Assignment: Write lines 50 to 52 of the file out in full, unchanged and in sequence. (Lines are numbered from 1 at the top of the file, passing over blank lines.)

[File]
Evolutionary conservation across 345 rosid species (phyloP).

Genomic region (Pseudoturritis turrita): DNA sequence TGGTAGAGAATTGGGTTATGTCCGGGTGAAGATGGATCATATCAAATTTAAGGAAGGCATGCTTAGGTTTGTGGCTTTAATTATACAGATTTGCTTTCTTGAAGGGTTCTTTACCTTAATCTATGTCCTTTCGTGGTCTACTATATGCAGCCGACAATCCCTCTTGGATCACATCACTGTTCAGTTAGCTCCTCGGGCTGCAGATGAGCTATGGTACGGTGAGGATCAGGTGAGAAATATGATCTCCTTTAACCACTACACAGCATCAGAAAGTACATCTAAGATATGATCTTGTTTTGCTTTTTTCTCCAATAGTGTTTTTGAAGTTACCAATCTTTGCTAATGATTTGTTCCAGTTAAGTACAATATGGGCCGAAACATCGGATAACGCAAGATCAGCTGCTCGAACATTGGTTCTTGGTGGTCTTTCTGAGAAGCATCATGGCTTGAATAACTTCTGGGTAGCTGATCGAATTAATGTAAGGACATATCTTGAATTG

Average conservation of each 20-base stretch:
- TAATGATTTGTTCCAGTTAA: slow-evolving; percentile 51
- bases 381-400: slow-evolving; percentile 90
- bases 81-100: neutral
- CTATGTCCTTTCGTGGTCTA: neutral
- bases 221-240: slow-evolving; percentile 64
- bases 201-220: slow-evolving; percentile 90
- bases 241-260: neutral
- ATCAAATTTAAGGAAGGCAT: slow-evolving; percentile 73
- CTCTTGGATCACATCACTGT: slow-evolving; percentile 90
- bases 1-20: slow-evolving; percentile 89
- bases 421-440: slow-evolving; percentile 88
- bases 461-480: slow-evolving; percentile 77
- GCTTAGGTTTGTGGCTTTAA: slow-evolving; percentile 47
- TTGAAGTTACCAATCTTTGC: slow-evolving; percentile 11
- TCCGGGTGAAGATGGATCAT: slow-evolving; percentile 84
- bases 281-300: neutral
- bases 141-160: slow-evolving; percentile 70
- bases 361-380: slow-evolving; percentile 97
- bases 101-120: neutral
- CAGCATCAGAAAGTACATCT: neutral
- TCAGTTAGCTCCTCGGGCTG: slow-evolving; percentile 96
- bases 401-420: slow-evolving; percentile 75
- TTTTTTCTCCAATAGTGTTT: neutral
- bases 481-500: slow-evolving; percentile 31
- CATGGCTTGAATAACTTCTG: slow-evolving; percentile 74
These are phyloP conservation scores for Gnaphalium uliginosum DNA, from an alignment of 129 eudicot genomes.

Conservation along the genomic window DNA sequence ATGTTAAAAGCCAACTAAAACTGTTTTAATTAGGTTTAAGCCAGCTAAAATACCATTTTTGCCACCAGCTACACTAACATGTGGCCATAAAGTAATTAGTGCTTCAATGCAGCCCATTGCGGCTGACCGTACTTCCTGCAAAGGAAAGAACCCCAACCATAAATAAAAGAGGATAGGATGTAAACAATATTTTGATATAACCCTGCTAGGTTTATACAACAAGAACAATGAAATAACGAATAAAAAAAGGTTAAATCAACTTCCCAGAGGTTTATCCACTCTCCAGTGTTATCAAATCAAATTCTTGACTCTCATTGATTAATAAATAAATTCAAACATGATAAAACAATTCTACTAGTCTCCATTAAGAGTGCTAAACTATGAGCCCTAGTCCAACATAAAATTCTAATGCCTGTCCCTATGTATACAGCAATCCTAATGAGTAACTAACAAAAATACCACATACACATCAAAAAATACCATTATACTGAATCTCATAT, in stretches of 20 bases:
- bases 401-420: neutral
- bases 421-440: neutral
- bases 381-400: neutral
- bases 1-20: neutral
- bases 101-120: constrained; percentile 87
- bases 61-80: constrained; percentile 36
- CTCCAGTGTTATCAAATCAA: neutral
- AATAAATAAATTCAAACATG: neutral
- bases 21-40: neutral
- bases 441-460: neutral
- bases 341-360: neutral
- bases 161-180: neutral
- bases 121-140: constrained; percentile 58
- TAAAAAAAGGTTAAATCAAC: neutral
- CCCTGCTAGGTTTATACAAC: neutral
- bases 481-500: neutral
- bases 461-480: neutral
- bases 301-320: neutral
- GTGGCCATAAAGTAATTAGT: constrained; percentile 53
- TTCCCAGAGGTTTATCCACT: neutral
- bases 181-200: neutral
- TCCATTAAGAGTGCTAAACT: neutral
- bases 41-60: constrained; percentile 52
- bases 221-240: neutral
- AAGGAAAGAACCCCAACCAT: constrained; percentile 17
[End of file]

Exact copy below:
- TTCCCAGAGGTTTATCCACT: neutral
- bases 181-200: neutral
- TCCATTAAGAGTGCTAAACT: neutral